Hope this helps.

What don’t you like about the cues? Is it the tip or the thickness of the shaft or what? If it’s the tip, they may just need a little shaping or they can be replaced inexpensively. It you don’t like the thickness or taper then look for some inexpensive cues you do like. I wouldn’t invest much money in what will be your “house cues”.

I think the thing about cues isn’t so much what they are, it’s what you are used to. Consistency is the most important thing to learn. So pick a weight and thickness you like and stick with it for a while. Maintain the tip regularly. If/when you’re ready to invest more time and money in the game then start comparing cues with different qualities. A consistent player used to a cheap warped cudgel of a cue will beat an erratic player with the finest cue more often than not.

One more recommendation. If you’re going to the billiard store, pick up a copy of Byrne’s New Standard Book of Pool and Billiards. It’s a great introduction to the game, and will help you a lot in discovering the nuances of pool. It’s also a fun read. There’s also a video series that goes with it.

Well one of them is already broken and the other is pretty clearly warped.

Sam,

Thanks for all the info, it’s certainly helpful. We may be moving to a larger house soon so we figured we’d try out a small 3’ x 6’ table, which is all we our basement can handle, and then go from there.

I like the idea of taking the kids out to a pool hall with better tables once in a while.

This is the table we bought, but it’s the 6’ version. Nothing too impressive, but hopefully by the time we move we’ll know if it’s worth investing in something bigger and better.

http://www.sears.com/sr/javasr/product.do?BV_UseBVCookie=Yes&vertical=FIT&pid=006CP006000&tab=des#tab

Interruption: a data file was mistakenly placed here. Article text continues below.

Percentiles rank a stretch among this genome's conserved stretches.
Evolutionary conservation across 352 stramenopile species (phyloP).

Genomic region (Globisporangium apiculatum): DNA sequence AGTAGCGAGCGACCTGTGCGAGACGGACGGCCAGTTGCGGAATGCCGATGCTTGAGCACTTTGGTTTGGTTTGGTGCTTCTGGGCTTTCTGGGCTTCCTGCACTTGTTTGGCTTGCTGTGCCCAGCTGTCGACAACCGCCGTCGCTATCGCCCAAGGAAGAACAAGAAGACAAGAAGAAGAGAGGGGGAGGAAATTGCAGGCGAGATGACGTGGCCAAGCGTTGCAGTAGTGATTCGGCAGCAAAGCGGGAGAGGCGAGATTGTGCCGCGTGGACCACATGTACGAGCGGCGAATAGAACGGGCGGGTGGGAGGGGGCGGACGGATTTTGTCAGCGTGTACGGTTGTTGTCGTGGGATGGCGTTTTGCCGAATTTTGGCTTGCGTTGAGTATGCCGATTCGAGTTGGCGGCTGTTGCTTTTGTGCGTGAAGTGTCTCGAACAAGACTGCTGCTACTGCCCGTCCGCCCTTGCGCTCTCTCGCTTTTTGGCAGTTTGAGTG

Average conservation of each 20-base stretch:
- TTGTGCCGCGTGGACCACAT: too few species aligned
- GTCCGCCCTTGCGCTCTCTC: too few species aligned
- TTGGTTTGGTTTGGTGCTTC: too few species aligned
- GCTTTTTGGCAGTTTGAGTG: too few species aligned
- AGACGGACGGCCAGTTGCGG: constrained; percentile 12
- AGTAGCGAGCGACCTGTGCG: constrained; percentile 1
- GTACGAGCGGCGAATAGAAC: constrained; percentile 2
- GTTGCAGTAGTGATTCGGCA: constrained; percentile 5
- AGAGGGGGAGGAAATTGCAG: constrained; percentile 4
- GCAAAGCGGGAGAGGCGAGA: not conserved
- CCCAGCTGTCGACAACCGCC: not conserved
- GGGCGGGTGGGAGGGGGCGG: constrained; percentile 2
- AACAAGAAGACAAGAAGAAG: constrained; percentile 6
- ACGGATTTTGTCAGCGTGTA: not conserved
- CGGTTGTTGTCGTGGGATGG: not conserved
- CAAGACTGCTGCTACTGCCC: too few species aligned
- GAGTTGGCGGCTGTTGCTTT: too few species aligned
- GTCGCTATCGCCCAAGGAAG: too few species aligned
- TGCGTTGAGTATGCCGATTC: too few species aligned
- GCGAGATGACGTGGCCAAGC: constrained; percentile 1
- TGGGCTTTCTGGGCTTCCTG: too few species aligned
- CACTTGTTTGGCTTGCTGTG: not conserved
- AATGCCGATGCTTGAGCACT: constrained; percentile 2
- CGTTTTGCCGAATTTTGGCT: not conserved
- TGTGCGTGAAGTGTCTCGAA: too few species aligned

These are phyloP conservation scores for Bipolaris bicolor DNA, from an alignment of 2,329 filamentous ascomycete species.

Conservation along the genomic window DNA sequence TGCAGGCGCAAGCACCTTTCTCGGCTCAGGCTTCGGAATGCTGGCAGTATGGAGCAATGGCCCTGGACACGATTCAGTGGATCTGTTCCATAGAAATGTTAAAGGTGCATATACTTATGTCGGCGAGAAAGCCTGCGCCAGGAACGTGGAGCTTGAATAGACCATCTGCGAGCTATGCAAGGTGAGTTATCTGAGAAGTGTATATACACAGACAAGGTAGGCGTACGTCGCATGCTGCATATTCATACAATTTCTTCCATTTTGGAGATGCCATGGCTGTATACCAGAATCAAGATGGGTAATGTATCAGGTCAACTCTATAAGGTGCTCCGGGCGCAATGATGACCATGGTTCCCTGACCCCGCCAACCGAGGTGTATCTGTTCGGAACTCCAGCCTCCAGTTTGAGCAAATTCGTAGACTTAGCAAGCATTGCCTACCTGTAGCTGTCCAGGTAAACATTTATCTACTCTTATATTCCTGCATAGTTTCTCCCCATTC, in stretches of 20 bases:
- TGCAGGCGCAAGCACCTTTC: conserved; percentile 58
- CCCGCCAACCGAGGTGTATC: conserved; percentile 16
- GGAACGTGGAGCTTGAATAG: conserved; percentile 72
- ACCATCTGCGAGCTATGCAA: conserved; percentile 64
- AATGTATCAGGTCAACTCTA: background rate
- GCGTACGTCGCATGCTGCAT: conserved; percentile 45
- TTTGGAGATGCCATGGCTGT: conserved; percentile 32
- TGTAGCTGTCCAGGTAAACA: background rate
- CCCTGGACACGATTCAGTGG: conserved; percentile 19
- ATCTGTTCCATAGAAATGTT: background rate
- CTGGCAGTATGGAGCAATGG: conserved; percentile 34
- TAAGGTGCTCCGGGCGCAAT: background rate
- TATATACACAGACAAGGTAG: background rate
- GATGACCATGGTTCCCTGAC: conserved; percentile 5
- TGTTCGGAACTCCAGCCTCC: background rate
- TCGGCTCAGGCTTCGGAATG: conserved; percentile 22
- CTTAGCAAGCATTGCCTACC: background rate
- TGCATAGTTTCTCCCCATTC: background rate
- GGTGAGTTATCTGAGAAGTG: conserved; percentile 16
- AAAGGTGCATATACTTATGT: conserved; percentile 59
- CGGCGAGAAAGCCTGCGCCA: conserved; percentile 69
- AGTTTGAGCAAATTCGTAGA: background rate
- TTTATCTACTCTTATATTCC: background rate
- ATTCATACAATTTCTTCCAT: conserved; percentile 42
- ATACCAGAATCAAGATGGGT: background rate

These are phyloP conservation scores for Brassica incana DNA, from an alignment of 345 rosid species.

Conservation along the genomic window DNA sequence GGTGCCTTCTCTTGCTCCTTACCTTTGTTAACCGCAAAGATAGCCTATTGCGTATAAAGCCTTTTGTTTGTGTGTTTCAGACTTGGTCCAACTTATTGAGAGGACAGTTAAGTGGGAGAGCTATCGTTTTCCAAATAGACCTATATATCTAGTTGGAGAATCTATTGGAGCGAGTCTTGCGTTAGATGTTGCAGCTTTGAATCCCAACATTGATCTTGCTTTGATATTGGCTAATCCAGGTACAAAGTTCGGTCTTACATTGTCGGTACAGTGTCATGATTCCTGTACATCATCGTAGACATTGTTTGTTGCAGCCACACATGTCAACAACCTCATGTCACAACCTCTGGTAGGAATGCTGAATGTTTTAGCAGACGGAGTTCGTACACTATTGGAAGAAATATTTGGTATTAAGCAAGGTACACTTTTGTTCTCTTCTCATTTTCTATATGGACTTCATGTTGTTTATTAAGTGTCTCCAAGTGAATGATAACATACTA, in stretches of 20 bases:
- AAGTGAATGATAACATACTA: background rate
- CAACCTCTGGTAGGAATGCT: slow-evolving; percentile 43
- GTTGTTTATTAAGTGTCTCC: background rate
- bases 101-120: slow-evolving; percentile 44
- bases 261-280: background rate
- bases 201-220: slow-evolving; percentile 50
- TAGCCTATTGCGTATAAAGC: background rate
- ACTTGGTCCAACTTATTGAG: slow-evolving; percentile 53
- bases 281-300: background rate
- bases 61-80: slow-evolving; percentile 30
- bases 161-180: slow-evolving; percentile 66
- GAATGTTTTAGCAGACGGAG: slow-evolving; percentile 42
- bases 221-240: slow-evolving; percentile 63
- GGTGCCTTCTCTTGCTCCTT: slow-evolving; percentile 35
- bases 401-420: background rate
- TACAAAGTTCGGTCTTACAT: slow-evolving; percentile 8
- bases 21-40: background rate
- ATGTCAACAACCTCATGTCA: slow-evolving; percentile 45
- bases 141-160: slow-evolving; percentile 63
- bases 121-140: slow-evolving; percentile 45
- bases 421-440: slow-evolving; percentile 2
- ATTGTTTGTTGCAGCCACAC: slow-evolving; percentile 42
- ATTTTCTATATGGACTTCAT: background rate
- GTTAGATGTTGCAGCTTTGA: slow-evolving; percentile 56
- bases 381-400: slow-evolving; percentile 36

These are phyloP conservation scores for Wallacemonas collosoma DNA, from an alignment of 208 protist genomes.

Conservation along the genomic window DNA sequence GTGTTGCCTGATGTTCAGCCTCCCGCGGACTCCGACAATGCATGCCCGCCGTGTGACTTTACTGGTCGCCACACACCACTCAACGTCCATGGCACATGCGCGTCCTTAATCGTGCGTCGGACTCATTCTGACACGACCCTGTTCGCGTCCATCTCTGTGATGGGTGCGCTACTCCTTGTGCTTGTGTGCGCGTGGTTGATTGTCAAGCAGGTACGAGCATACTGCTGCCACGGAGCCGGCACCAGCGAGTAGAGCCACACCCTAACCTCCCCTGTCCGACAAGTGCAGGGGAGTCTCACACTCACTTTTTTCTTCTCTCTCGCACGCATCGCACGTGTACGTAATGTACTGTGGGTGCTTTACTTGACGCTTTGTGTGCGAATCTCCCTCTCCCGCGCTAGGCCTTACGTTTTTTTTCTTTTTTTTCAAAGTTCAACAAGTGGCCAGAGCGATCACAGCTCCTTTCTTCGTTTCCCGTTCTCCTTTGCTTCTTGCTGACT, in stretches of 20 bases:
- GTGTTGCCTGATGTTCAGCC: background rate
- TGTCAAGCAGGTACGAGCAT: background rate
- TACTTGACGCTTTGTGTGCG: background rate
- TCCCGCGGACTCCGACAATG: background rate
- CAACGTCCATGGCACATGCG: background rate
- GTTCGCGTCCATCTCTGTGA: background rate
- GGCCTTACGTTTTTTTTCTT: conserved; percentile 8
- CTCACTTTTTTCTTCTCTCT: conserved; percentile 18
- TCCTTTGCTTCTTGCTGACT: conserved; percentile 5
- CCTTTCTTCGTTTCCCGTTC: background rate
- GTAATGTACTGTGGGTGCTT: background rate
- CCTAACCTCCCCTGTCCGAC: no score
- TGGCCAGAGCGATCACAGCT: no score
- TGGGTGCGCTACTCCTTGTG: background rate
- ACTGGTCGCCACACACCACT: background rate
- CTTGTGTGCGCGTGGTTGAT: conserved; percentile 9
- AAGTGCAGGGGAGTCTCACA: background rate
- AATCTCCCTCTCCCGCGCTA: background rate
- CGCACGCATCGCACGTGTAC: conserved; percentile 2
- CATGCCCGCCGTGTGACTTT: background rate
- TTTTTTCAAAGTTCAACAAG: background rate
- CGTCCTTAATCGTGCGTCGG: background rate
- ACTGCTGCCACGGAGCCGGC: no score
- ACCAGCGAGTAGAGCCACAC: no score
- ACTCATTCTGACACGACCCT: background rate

I used to play a lot. Ended up with a trophy one time I did.

Aluminum. I played with a very light cue. 17oz. One Piece. Straight as an arrow and slides real, real nice on the thumb (I play over the hand, not through it). Now I’m a big and long person, so I think my weight allowed me to give it a bit of ‘umph’ when I needed to.

Woods fine. Get a couple of 18oz and a 21oz. Have fun.

Wow. That is pretty cheap. The Dufferin brand that Sam Stone mentioned is generally good quality. I don’t have any experience with Valley cues. I’ve got a set of one-piece house cues by Players that are decent quality but now a little too thick for my tastes - also the range of weights is on the heavy side. If you visit a good quality pool table dealer (Brunswick, Olhausen, etc.), I suspect they will be able to point you to some good quality inexpensive one-piece cues.

I hope you will enjoy your new table. Pool can be a very competitive sport if you want it to be. But it is also a great social tool - A great way for friends and family to get together for an afternoon or evening. You might also consider a local pool league. Some are great social outlets and some are more competitive.

Thanks for all the suggestions